On The Beat: 1/24

A calling to youth

Wahid Abdullah Memorial Fund continues to help college-bound students

By Jim Bucher

I think about Wahid Abdullah all the time. His image, as an 18-year-old heading to Ohio State University on a full ride, is etched in my memory.

If he had lived, today this young man would be approaching his 42nd birthday, and I’m sure married with kids and a successful career and life.

But unfortunately, it wasn’t in the cards. The events surrounding his tragic death are as clear as an HD image.

During the summer of 1993, a young high school graduate and his dreams came to an abrupt end: a teenager killed him in an attempted carjacking.

Wahid, the 17-year-old victim, the oldest son of Muslim immigrants from Africa’s Ivory Coast, worked two jobs and maintained above-average grades in school and still found the time to pursue his athletic interests, like wrestling. He also found time to enter and win a local speech contest shortly before his death.

His speech, “A Calling to Youth: Restore the Sacredness of Human Life—Stop the Violence,” urged African-Americans to work together to end youth violence and reinstill a collective sense of religious harmony.

I met Wahid while shooting a story on a neighborhood grocery store in the Five Oaks Neighborhood of Dayton. He impressed me with his politeness and demeanor.

After his passing, I had to do something.

I, along with some friends who had also had enough, established the Wahid Abdullah Memorial Fund through the African-American Community Fund of The Dayton Foundation.

Everyone seemed to pitch in. We hosted fundraisers at the old Joker’s Comedy Café, and I added money to the fund whenever I was offered a fee for a speaking engagement. As longtime On the Beat readers might recall, we raised $25,000 for the Wahid Abdullah Fund to award $1000 every year.

When we began the fund, 30 to 40 youngsters applied. Last year was an all-time low: we only got six applicants.

I’m at a loss because last I looked, college ain’t cheap, every little bit helps. My friends at the Dayton Foundation are perplexed, too. They tell me they’re up in applications, but individual applications are fewer than in the past.

They advertise to get the word out that this and other scholarship funds are available.

So, are youngsters too busy? You know you can apply on your mobile device. (See: the end of this column.)

One of our scholarship winners a couple years back, Da’Montae Quincy, had this to say: “I was shocked that I won the $1000 because I applied to so many scholarships because college is really expensive, and to tell you the truth, I forgot about this particular one.”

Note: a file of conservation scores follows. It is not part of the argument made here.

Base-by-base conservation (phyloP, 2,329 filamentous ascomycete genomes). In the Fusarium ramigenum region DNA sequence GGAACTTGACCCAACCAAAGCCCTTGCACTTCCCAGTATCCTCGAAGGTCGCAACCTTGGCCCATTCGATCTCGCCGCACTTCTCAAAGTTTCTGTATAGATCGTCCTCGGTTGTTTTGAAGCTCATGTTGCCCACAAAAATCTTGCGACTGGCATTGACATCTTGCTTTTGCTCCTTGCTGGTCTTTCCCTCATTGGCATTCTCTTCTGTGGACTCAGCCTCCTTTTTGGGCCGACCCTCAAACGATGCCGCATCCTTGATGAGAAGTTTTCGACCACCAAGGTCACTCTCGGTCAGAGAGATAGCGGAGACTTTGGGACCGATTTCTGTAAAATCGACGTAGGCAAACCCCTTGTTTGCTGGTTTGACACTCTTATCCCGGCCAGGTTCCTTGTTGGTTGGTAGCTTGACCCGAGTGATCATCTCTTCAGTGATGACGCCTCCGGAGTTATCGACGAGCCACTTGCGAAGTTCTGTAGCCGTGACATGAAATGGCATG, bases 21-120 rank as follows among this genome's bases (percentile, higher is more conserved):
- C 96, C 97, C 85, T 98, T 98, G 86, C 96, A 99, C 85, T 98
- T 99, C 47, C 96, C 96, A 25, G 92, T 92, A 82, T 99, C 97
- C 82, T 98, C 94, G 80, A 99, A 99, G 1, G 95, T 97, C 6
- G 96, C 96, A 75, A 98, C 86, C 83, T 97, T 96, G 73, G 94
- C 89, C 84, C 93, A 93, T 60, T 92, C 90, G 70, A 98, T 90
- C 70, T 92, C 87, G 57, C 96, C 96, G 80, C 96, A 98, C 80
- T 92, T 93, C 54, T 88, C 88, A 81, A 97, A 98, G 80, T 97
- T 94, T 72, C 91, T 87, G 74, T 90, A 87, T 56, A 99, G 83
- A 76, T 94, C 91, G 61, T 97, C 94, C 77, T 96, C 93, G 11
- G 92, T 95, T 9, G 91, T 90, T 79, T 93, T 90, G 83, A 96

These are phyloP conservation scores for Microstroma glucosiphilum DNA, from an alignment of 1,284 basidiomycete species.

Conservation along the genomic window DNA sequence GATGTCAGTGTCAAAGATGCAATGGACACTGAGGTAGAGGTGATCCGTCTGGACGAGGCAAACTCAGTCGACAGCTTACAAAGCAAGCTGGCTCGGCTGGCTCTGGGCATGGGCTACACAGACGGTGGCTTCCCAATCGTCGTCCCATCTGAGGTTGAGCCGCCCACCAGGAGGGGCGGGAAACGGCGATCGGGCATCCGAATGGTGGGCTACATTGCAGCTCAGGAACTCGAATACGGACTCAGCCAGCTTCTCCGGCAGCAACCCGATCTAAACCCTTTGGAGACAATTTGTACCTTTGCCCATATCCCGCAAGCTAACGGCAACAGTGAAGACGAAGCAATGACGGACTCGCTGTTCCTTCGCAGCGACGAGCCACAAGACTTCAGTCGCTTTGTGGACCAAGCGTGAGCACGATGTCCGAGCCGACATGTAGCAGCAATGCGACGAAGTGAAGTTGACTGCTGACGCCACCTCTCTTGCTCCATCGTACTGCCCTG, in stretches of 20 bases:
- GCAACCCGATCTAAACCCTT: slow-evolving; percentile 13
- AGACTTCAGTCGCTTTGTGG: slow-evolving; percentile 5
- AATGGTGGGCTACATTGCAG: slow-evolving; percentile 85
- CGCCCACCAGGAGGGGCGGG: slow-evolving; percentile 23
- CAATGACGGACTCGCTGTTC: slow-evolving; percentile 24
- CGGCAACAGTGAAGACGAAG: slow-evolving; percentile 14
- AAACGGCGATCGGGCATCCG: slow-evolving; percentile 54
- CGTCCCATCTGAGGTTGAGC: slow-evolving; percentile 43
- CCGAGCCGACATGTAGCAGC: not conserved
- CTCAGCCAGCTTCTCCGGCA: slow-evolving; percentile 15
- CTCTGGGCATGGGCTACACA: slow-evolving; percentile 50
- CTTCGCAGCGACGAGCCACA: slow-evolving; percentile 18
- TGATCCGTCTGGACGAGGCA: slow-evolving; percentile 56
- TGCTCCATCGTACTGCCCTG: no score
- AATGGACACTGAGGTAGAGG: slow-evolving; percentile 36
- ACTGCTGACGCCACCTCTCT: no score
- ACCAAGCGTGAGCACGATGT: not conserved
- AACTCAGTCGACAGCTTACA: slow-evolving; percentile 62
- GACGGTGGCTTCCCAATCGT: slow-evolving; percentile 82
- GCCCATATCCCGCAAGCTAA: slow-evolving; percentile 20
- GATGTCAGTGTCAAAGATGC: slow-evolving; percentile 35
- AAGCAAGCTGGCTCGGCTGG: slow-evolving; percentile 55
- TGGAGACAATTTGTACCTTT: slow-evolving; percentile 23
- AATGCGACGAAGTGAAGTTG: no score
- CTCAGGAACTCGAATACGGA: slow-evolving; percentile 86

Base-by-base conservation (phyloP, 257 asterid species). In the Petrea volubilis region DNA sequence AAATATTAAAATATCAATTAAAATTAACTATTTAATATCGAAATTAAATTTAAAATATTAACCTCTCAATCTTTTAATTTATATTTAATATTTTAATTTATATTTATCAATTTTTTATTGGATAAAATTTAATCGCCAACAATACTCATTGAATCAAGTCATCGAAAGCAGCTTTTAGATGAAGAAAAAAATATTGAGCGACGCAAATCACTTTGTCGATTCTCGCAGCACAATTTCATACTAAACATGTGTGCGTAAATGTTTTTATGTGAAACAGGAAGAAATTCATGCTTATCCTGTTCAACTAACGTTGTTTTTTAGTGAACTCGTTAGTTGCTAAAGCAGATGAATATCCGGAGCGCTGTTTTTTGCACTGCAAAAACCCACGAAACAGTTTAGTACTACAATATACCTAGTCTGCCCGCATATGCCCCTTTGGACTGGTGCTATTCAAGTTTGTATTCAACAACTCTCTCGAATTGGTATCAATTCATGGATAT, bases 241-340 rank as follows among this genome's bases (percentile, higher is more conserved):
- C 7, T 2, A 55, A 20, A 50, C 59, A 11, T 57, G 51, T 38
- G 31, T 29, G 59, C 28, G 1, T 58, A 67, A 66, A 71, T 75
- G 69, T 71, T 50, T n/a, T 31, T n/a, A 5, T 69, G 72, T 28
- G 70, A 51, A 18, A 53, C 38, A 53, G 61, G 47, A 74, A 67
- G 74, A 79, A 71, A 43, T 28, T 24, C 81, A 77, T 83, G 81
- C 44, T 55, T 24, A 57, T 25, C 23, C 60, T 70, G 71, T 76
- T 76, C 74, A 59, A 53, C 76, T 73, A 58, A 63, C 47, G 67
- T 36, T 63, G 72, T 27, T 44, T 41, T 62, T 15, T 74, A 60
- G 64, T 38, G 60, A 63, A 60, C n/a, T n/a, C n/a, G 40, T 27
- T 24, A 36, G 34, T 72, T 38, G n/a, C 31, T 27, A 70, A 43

Well, I, for one, am happy you remembered, my friend. I encourage you, my wonderful readers, if you, or your child, grandchild, niece or nephew is approaching college, to check out our scholarship fund and the many, many others at The Dayton Foundation.

“We are so fortunate to help people who want to do good things for our community through the establishment of charitable funds at The Dayton Foundation. Sometimes, there is a tragic story behind why a fund was created, such as the story of Wahid Abdullah. Perpetuating Wahid’s beliefs through this scholarship continues to give his life meaning and provides hope for other students who share a love for learning. We’re honored to help facilitate that and be good stewards of his and the more than 3,500 Dayton Foundation funds,” says Michael Parks, president of The Dayton Foundation.

“The Dayton Foundation is proud to support the work of the African-American Community Fund, which is celebrating its 25th anniversary this year. It’s Board of Directors, volunteers, and donors are making a positive impact in our community that will benefit generations to come,” he adds.

I’m proud to be connected to such a wonderful organization founded by John Patterson of NCR fame. He was looking out for future leaders and assisting with their education.

Now, if we can just get college-bound kids to take advantage.

Cheers and apply today!

For more information on the Wahid Abdullah Memorial Fund founded by Jim Bucher through the African-American Community Fund of The Dayton Foundation, please visit DaytonFoundation.org.

If you would like to apply, please visit the Dayton Foundation’s new ScholarshipCONNECT System by logging on to

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For over 25 years, Jim Bucher has been a regionally known and loved local television icon. “Buch’s” followers describe him as trustworthy, fun, the guy next door, a friend and role model. You can promote your business with Buch and grab your customer’s attention! Reach DCP freelance writer Jim Bucher at JimBucher@DaytonCityPaper.com.

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